This Fellowship is awarded for a period of two years to an internationally established and already independent physician scientist, who will benefit from the opportunity to focus on research. The physician is integrated within the University Hospital Heidelberg and conducts her/his research in collaboration with an EMBL/MMPU group.
SCF awardee 2015:
Patrick Schweizer, MD, MSc
Patrick is physician for Cardiology in the Department of Cardiology, Angiology and Pulmonology, at the University Medical Center for Internal Medicine, Heidelberg
Residency and Research Associate at the Department of Cardiology, Angiology and Pulmonology, University Hospital Heidelberg, since 2004
2005 MD thesis, University of Heidelberg
2005-2007 Postdoctoral Research Fellowship at the Department of Cell Physiology, Max-Planck-Institute for Medical Research, Heidelberg, Germany
2009 Master (MSc) in Health Care Management, University of Mannheim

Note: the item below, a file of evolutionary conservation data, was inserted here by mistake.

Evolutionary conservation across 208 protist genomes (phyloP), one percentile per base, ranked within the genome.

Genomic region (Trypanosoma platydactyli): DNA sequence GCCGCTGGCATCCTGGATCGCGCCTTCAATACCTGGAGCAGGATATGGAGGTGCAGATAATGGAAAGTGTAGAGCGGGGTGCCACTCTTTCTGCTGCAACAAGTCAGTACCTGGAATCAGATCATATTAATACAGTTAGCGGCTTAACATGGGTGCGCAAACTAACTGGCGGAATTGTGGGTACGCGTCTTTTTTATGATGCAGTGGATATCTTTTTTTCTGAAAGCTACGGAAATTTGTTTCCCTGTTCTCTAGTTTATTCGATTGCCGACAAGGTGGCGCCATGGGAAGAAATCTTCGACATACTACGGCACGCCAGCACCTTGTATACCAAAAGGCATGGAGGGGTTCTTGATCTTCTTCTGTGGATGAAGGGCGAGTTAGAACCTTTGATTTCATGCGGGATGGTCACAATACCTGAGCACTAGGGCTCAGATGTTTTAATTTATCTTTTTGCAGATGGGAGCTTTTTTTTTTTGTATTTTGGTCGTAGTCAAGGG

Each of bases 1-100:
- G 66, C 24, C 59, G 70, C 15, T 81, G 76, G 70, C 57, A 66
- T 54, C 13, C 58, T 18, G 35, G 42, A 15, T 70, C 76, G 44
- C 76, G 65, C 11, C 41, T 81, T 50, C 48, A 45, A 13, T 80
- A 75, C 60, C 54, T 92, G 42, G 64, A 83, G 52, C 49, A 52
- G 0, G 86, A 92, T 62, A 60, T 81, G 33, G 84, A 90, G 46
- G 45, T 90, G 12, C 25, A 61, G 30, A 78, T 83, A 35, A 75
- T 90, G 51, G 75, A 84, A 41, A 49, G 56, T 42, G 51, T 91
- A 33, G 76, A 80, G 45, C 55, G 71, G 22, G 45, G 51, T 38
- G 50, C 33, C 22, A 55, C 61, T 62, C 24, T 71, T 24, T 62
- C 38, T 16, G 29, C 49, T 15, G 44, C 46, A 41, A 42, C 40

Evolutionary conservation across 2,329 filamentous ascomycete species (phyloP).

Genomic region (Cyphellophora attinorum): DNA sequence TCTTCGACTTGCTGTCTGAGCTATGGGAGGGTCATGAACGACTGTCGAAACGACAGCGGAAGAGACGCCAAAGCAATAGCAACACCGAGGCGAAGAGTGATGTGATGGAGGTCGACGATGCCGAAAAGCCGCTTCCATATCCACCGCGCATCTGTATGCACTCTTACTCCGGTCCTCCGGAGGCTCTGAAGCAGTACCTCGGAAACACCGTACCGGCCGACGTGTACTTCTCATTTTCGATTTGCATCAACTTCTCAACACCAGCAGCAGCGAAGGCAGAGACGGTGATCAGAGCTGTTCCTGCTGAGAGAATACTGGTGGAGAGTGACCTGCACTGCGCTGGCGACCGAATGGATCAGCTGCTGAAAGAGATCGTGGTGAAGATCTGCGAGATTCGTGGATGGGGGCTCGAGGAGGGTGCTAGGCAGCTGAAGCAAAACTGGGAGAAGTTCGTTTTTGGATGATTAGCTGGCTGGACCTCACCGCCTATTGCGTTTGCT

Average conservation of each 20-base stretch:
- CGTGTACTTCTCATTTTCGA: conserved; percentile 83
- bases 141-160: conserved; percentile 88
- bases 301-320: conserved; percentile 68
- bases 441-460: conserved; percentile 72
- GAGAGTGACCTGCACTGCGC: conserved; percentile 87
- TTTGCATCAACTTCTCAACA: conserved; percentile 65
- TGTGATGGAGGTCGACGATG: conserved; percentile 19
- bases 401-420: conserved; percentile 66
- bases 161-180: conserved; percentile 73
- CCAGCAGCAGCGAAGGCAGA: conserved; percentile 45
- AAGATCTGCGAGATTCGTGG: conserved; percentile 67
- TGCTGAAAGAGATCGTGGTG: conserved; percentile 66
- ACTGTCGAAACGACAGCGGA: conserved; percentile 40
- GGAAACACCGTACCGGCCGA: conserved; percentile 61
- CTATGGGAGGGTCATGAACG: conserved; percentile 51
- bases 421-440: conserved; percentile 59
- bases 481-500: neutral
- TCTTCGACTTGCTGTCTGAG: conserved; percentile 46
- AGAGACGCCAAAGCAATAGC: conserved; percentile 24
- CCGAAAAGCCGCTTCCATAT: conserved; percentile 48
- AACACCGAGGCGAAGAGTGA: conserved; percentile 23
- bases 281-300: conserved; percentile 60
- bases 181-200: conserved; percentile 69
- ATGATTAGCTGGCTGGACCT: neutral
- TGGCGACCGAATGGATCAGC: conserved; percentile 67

2012 Board certification “Internal Medicine”
HRCMM Career Development Fellowship since 2015
Clinical host: Hugo A. Katus, Department of Cardiology, Angiology and Pulmonology, University Hospital Heidelberg
EMBL host: Rainer Pepperkok, Cell Biology and Biophysics
Disease studied: Cardiac arrhythmias
Sudden cardiac death as a result of malignant cardiac arrhythmias accounts for 15-20% of all-cause mortality. Currently, the management of patients with cardiac arrhythmias often is based on the implantation of electronic devices (pacemakers or defibrillators) to prevent fatal outcome, while causative therapies are not yet established. The voltage-gated sodium channel Nav1.5 underlies the depolarizing current INa, which is a key component for generation and propagation of the cardiac action potential. Loss of Nav1.5 function is associated with high arrhythmogenic risk in primary Mendelian rhythm disorders, as well as prevalent in heart failure and in acquired pathologies such as myocardial ischemia. Patrick aims to elucidate the mechanisms of sodium channel associated arrhythmias in vivo and at the molecular level using genetically altered mice and human samples. To do so he will study the molecular pathways that underlie maladaptive trafficking of Nav1.5 to the cell membrane leading to arrhythmias. It is the ultimate goal of this project to explore specific targets for the development of new antiarrhythmic strategies.